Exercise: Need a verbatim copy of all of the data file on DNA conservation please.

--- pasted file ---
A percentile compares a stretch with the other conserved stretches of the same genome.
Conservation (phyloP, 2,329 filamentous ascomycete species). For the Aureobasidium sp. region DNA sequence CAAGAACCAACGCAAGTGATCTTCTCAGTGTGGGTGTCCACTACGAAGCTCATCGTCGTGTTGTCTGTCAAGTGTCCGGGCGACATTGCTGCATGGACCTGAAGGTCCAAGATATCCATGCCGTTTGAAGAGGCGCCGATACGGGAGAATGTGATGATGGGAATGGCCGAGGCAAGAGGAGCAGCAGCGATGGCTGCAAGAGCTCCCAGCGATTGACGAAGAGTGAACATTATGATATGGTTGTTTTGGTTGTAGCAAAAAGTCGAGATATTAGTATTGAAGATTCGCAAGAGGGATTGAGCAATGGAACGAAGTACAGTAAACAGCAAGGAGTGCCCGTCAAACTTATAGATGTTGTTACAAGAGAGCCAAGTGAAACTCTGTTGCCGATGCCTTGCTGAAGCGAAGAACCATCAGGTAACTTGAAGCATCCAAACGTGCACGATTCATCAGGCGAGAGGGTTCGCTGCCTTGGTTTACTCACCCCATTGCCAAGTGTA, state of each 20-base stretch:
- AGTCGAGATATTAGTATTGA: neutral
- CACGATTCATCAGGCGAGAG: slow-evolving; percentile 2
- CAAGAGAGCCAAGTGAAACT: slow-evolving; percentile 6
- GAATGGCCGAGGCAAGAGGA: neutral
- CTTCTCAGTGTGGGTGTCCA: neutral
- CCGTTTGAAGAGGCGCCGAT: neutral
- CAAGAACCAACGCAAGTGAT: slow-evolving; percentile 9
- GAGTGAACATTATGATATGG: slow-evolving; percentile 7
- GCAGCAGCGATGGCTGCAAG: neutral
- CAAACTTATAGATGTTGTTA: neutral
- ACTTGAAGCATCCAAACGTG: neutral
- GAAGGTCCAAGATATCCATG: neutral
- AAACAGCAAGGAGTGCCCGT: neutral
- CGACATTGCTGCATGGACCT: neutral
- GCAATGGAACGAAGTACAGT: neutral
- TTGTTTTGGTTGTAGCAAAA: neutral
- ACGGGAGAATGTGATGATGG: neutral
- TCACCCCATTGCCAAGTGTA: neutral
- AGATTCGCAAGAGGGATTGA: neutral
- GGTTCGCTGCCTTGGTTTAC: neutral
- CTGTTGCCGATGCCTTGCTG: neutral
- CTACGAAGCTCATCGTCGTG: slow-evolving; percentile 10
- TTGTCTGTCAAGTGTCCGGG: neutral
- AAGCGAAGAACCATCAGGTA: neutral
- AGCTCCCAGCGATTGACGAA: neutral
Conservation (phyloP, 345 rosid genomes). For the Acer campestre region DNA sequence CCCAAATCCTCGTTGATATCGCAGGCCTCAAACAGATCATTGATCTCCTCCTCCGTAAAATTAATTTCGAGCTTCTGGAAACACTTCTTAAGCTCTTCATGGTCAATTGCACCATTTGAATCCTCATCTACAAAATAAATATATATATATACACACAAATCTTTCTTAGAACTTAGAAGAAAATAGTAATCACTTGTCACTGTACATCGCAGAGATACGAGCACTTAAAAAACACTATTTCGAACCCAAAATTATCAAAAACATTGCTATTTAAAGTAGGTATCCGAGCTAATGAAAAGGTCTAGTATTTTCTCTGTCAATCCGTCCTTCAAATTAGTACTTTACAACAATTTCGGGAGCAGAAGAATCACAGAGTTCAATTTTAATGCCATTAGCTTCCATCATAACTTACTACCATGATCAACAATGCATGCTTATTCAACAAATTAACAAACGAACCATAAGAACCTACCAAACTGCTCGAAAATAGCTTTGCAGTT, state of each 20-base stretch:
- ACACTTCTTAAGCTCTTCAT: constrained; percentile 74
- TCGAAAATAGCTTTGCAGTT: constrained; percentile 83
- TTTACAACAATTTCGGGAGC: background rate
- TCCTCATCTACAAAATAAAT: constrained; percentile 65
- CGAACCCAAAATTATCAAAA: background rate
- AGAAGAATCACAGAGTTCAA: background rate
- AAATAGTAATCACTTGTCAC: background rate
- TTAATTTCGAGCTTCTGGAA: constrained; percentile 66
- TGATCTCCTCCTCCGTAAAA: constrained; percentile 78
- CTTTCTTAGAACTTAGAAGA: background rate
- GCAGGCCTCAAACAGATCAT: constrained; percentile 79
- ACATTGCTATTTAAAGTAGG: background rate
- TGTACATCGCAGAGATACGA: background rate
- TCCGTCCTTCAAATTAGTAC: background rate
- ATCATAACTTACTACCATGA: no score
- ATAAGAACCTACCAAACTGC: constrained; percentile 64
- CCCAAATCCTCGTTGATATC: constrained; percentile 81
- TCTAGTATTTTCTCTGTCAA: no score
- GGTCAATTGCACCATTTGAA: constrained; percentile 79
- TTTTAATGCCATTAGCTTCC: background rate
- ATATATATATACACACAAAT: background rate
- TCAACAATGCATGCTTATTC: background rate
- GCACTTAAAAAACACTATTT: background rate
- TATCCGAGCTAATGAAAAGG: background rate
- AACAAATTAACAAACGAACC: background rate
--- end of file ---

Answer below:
A percentile compares a stretch with the other conserved stretches of the same genome.
Conservation (phyloP, 2,329 filamentous ascomycete species). For the Aureobasidium sp. region DNA sequence CAAGAACCAACGCAAGTGATCTTCTCAGTGTGGGTGTCCACTACGAAGCTCATCGTCGTGTTGTCTGTCAAGTGTCCGGGCGACATTGCTGCATGGACCTGAAGGTCCAAGATATCCATGCCGTTTGAAGAGGCGCCGATACGGGAGAATGTGATGATGGGAATGGCCGAGGCAAGAGGAGCAGCAGCGATGGCTGCAAGAGCTCCCAGCGATTGACGAAGAGTGAACATTATGATATGGTTGTTTTGGTTGTAGCAAAAAGTCGAGATATTAGTATTGAAGATTCGCAAGAGGGATTGAGCAATGGAACGAAGTACAGTAAACAGCAAGGAGTGCCCGTCAAACTTATAGATGTTGTTACAAGAGAGCCAAGTGAAACTCTGTTGCCGATGCCTTGCTGAAGCGAAGAACCATCAGGTAACTTGAAGCATCCAAACGTGCACGATTCATCAGGCGAGAGGGTTCGCTGCCTTGGTTTACTCACCCCATTGCCAAGTGTA, state of each 20-base stretch:
- AGTCGAGATATTAGTATTGA: neutral
- CACGATTCATCAGGCGAGAG: slow-evolving; percentile 2
- CAAGAGAGCCAAGTGAAACT: slow-evolving; percentile 6
- GAATGGCCGAGGCAAGAGGA: neutral
- CTTCTCAGTGTGGGTGTCCA: neutral
- CCGTTTGAAGAGGCGCCGAT: neutral
- CAAGAACCAACGCAAGTGAT: slow-evolving; percentile 9
- GAGTGAACATTATGATATGG: slow-evolving; percentile 7
- GCAGCAGCGATGGCTGCAAG: neutral
- CAAACTTATAGATGTTGTTA: neutral
- ACTTGAAGCATCCAAACGTG: neutral
- GAAGGTCCAAGATATCCATG: neutral
- AAACAGCAAGGAGTGCCCGT: neutral
- CGACATTGCTGCATGGACCT: neutral
- GCAATGGAACGAAGTACAGT: neutral
- TTGTTTTGGTTGTAGCAAAA: neutral
- ACGGGAGAATGTGATGATGG: neutral
- TCACCCCATTGCCAAGTGTA: neutral
- AGATTCGCAAGAGGGATTGA: neutral
- GGTTCGCTGCCTTGGTTTAC: neutral
- CTGTTGCCGATGCCTTGCTG: neutral
- CTACGAAGCTCATCGTCGTG: slow-evolving; percentile 10
- TTGTCTGTCAAGTGTCCGGG: neutral
- AAGCGAAGAACCATCAGGTA: neutral
- AGCTCCCAGCGATTGACGAA: neutral
Conservation (phyloP, 345 rosid genomes). For the Acer campestre region DNA sequence CCCAAATCCTCGTTGATATCGCAGGCCTCAAACAGATCATTGATCTCCTCCTCCGTAAAATTAATTTCGAGCTTCTGGAAACACTTCTTAAGCTCTTCATGGTCAATTGCACCATTTGAATCCTCATCTACAAAATAAATATATATATATACACACAAATCTTTCTTAGAACTTAGAAGAAAATAGTAATCACTTGTCACTGTACATCGCAGAGATACGAGCACTTAAAAAACACTATTTCGAACCCAAAATTATCAAAAACATTGCTATTTAAAGTAGGTATCCGAGCTAATGAAAAGGTCTAGTATTTTCTCTGTCAATCCGTCCTTCAAATTAGTACTTTACAACAATTTCGGGAGCAGAAGAATCACAGAGTTCAATTTTAATGCCATTAGCTTCCATCATAACTTACTACCATGATCAACAATGCATGCTTATTCAACAAATTAACAAACGAACCATAAGAACCTACCAAACTGCTCGAAAATAGCTTTGCAGTT, state of each 20-base stretch:
- ACACTTCTTAAGCTCTTCAT: constrained; percentile 74
- TCGAAAATAGCTTTGCAGTT: constrained; percentile 83
- TTTACAACAATTTCGGGAGC: background rate
- TCCTCATCTACAAAATAAAT: constrained; percentile 65
- CGAACCCAAAATTATCAAAA: background rate
- AGAAGAATCACAGAGTTCAA: background rate
- AAATAGTAATCACTTGTCAC: background rate
- TTAATTTCGAGCTTCTGGAA: constrained; percentile 66
- TGATCTCCTCCTCCGTAAAA: constrained; percentile 78
- CTTTCTTAGAACTTAGAAGA: background rate
- GCAGGCCTCAAACAGATCAT: constrained; percentile 79
- ACATTGCTATTTAAAGTAGG: background rate
- TGTACATCGCAGAGATACGA: background rate
- TCCGTCCTTCAAATTAGTAC: background rate
- ATCATAACTTACTACCATGA: no score
- ATAAGAACCTACCAAACTGC: constrained; percentile 64
- CCCAAATCCTCGTTGATATC: constrained; percentile 81
- TCTAGTATTTTCTCTGTCAA: no score
- GGTCAATTGCACCATTTGAA: constrained; percentile 79
- TTTTAATGCCATTAGCTTCC: background rate
- ATATATATATACACACAAAT: background rate
- TCAACAATGCATGCTTATTC: background rate
- GCACTTAAAAAACACTATTT: background rate
- TATCCGAGCTAATGAAAAGG: background rate
- AACAAATTAACAAACGAACC: background rate